2018 BBIOC Venues & Organs
Boston houses the greatest number of significant new and historical organs of any city in America. The competition rounds highlight three diverse organs, all situated within walking distance of one another: the 1971 C.B. Fisk at Old West Church, the 1936 Aeolian-Skinner at the Church of the Advent, and the 2000 Richards, Fowkes & Co. at The First Lutheran Church of Boston, known as “Boston’s Bach organ.” Additional concerts will be held on other significant organs in Boston and one in Worcester.
Old West Church
C.B. Fisk’s opus 55, built in 1971 for Old West Church, is a modest three-manual mechanical-action instrument that is capable of playing a wide range of repertoire. The tonal design exhibits a French classic influence—there are three tierce ranks spread across the manual divisions. For decades, this instrument served as the chief recital organ for the New England Conservatory of Music and is among the most beloved of Charles Fisk's organs.
The Church of the Advent
Built in 1936, Aeolian-Skinner’s opus 940 was immaculately voiced by G. Donald Harrison himself, and it became the prototype for the American Classic organ. Though alterations were made in 1964 to bring the specification more in line with the Orgelbewegung, the organ escaped the unfortunate fate of so many of its time and has been carefully restored by Nelson Barden. It remains one of the most outstanding and significant examples of American organ building.
First Lutheran Church
Richards, Fowkes & Co. opus 10 was built in 2000 and completed in 2010. An all-mechanical-action instrument, it has since gained a reputation as one of the finest Baroque organs in New England and is known as “Boston’s Bach Organ.” Its colorful, vocal quality, its unequal temperament, and its specification, inspired by the work of Schnitger, allow for an authentic rendering of the music of the North German tradition.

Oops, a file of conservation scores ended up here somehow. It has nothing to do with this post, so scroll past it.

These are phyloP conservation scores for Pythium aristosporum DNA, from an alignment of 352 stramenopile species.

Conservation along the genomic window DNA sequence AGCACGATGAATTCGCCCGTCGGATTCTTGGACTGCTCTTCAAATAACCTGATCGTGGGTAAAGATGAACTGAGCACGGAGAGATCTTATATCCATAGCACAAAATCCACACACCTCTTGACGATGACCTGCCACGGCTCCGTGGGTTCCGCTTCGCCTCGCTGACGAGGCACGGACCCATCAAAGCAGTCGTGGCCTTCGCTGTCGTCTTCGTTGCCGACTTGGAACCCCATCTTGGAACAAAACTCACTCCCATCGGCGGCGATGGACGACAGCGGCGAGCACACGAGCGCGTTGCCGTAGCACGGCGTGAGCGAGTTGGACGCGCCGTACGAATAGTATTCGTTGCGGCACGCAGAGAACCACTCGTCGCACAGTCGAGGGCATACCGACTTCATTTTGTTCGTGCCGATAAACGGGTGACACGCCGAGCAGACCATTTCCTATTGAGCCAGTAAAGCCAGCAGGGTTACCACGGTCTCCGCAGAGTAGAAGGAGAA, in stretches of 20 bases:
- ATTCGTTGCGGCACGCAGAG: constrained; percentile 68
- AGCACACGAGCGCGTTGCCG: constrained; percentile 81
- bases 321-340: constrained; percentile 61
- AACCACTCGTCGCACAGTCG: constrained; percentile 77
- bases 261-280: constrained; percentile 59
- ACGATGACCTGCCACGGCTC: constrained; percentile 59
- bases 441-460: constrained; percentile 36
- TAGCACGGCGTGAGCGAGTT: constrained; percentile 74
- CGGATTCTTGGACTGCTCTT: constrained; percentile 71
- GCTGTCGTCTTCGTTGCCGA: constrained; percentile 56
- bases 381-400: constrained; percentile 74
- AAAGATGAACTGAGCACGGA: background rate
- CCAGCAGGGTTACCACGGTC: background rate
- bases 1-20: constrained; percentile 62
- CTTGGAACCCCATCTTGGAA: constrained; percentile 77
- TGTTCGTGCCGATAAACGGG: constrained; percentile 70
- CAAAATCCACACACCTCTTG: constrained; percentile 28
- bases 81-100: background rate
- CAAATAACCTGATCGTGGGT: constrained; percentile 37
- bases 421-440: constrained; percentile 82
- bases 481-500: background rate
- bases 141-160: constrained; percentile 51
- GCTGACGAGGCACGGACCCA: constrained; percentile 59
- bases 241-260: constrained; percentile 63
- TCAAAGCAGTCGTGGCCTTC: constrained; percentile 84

King’s Chapel has been served by such significant composers as William Billings, William Selby, Virgil Thomson, and Daniel Pinkham. Its 1964 C.B. Fisk organ is the first three-manual mechanical action organ built by an American firm in the twentieth century. The organ’s unusual disposition and colorful voicing bear the unmistakable stamp of Charles Fisk and is uniquely suited for the performance of American organ music.
Harvard Memorial Church
Once home to C.B. Fisk’s brilliant op. 46, Harvard Memorial Church in 2012 commissioned a new organ by Fisk to grace the gallery and purchased a 1929 E.M. Skinner organ to serve in the “chancel” space of Appleton Chapel. Between these two organs a wide range of the literature can be rendered appropriately.
Trinity Church in the City of Boston
One of the most significant architectural gems in America, Trinity Church in the City of Boston boasts two large organs playable from a single console: a 1924 E.M. Skinner in the gallery and a 1961 Aeolian-Skinner in the chancel. With these organs as a cornerstone, Trinity Church operates an all-encompassing music program and hosts one of the most successful weekly organ recital series in the nation.
St. Joseph Chapel, College of the Holy Cross
In 1985, Holy Cross College commissioned a mechanical-action organ from Taylor and Boody. The 52-foot-high façade houses over 70 ranks of pipes spread over four manuals and meticulously crafted in the tradition of 16th- and 17th-century instruments from the Netherlands and north Germany.